For as long as anyone can remember, a thick book has gathered dust on a shelf in a head office storage room. Senior executives keep a copy of the book at home, but many have forgotten where they put it. Once a year, the risk team runs a desktop exercise and files a report, but the book itself has not had a thorough revision for years.
Such is the fate of the Crisis Management Plan in some companies. With Covid-19 threatening to become bigger and more economically damaging than any crisis in living memory, some firms are regretting their complacency.
Many sectors are mandated and regulated to maintain and actively manage a crisis management plan. Where firms are systemically important, regulators closely monitor and regularly test their crisis plans.
Banks, for example, must maintain a disaster recovery site for their critical IT systems and operations in the event of a natural disaster or terrorist incident. As the Covid-19 pandemic causes more chaos, they are opening and testing these sites under the scrutiny of their regulators, ready to switch them on if needed.
Other businesses must prepare for crisis and disaster as part of their business model – airlines, the shipping sector and defence, for example. But in most sectors, disaster risk is not an everyday consideration, and we have to rely on companies to have a credible plan in place for the worst-case-scenario, to have contingencies and resources ready and able to handle crises.
Covid-19 has changed all that. Disaster is a real possibility for almost all business, whether from supply chain disruption, employee absences, revenue shortfalls or consumer panic. All organisations now face the very real prospect of their disaster recovery plans being severely tested, and many will be found wanting.
In the financial capitals of London and New York, large banks are sending hundreds of staff to their remote disaster recovery sites, installing big screens in traders’ homes and preparing for a majority of their staff to work remotely so they can keep their businesses running through a coronavirus outbreak. In the financial sector, disaster recovery plans are not allowed to gather dust. They are regularly tested and rehearsed, so it is unlikely that Coronavirus will lead to wholesale market shutdown.
A central element of any crisis plan is communication, and there is evidence that this may have been neglected by some market players. Data published by Standard and Poor’s, the ratings agency on Monday analysed 454 earnings calls from US companies between January 8th and February 28th and found that S&P 500 financial and utility stocks barely mentioned coronavirus in their earnings calls.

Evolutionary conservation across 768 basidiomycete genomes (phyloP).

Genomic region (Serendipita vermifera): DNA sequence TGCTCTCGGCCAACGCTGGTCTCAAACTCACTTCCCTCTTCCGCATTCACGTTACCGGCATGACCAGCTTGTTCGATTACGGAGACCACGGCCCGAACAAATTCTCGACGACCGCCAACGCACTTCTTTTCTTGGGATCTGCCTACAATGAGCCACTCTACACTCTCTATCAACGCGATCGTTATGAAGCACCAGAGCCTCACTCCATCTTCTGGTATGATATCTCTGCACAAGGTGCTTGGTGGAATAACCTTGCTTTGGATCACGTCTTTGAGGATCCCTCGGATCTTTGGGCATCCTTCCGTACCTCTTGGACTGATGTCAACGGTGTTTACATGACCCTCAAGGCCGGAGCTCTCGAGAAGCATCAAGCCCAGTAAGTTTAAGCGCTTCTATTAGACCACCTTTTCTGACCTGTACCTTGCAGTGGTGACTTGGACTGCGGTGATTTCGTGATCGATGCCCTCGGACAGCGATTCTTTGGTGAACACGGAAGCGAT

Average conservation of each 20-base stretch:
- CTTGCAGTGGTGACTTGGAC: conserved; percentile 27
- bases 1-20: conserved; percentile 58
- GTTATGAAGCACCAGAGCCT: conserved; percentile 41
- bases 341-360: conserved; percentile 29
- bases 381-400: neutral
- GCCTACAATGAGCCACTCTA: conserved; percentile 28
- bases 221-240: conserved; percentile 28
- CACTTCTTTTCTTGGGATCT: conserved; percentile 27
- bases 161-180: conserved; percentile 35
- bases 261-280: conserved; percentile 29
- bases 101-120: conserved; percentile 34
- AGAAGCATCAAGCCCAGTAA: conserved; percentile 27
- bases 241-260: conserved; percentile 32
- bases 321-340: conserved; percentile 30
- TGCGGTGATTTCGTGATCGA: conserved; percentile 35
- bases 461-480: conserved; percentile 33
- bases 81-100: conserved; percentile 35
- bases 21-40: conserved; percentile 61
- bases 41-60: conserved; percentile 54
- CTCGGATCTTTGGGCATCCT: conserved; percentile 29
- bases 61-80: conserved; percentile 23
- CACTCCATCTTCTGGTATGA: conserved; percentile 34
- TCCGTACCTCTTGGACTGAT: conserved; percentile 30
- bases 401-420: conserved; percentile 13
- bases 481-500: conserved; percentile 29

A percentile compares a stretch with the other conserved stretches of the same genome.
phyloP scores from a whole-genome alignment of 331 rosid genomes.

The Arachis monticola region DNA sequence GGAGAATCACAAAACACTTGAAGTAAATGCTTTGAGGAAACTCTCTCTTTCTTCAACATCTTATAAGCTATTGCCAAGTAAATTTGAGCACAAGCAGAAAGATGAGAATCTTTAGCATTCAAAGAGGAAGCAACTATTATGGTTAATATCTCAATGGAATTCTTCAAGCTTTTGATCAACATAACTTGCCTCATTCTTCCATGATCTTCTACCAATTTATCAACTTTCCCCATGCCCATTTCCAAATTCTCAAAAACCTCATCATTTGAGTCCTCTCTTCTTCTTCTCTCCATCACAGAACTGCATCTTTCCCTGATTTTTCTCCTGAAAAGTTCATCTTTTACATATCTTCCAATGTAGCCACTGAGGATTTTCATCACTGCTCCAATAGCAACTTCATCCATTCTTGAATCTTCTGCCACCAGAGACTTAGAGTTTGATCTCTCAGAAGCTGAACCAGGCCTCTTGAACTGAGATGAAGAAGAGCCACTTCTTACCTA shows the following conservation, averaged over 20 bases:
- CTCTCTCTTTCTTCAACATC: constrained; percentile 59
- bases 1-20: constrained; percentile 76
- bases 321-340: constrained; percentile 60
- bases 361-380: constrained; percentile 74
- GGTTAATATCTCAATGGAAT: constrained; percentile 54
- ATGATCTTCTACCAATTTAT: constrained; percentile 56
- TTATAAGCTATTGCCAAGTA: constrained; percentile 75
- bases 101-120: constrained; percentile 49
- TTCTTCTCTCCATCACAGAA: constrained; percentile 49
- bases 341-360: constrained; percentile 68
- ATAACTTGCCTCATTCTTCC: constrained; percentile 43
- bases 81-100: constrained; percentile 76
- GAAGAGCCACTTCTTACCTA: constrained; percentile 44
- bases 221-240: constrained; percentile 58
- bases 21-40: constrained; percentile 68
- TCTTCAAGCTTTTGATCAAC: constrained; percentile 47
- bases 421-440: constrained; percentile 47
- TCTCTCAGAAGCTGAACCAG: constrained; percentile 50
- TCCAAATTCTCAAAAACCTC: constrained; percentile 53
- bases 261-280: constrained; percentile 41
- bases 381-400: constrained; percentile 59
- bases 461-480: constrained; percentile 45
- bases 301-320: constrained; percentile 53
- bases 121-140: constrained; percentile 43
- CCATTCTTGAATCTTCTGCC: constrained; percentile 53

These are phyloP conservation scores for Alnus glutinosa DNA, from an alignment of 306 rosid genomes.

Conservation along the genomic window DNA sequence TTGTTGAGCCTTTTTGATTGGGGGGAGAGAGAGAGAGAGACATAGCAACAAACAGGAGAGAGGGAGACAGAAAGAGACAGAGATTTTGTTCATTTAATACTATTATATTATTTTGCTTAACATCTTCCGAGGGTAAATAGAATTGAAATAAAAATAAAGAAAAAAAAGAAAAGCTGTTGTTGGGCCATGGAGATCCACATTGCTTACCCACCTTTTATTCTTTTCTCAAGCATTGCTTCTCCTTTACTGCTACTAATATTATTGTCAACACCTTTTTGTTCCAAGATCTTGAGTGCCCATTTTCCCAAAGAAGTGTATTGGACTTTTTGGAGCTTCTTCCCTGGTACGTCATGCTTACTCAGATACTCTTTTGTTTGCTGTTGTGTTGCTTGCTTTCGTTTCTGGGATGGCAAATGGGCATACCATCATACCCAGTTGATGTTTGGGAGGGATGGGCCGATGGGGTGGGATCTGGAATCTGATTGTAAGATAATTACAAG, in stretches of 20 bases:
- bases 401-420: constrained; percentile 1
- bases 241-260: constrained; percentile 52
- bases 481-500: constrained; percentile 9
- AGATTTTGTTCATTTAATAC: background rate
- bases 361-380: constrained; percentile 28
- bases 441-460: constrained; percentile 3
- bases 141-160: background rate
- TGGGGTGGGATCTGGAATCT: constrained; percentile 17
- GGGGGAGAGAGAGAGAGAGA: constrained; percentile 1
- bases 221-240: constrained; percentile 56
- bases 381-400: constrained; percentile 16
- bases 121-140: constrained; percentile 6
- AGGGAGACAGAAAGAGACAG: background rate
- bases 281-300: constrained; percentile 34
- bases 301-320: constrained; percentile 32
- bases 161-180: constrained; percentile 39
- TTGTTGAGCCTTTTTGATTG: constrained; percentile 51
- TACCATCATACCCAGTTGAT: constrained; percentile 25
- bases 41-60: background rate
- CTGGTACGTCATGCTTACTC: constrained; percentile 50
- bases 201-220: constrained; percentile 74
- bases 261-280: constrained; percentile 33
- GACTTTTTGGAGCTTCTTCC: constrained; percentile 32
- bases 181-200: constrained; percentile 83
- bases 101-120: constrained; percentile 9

Only 11.5% of S&P 500 utilities addressed coronavirus in January and February earnings calls, the lowest of all sectors. Executives at financial companies mentioned "coronavirus," "virus" or "COVID-19" on only 14.5% of calls, the second-lowest mention rate.
By contrast, companies in the consumer discretionary sector were the most active in voicing concerns about coronavirus, with 66.7% of companies speaking to analysts about the virus during earnings season. The likes of Starbucks, Ford and MGM Resorts clearly felt that Coronavirus was a subject their investors deserved to hear about, so they addressed it head on in their earnings calls.
Perhaps the fact that banks and utilities have well-rehearsed and tested disaster recovery plans meant their executives felt there was no reason to raise the issue on their earnings calls. If that is the case, they were profoundly mistaken. Highlighting the investment made in disaster recovery planning at a time when it is being mobilised is precisely the type of information and “colour” that builds and supports corporate reputation in uncertain times. It seems that the consumer sector understands this, and the contrast in approach is vast.
As Coronavirus disruption rises, good communications will become ever more important. Any organisation needs to inform and explain its actions to stakeholders, including staff, customers, suppliers, the media, regulators, policymakers and market participants. And its communication must be executed in a timely, honest and open way. When the subject is a global pandemic that is impacting every aspect of human life, why would companies not want to disclose and discuss their plans?
The hard truth is that this crisis – like all others before it – will blow over. We will emerge from this pandemic better prepared for the next one. But companies that fail to communicate with their stakeholders will not be forgiven quickly and Coronavirus could have long term commercial consequences for them.
One thing is certain: it is most unlikely that disaster recovery plans will be left to gather dust in future. If there is one positive to take from Coronavirus it is that companies, governments and institutions will be better prepared the next time around.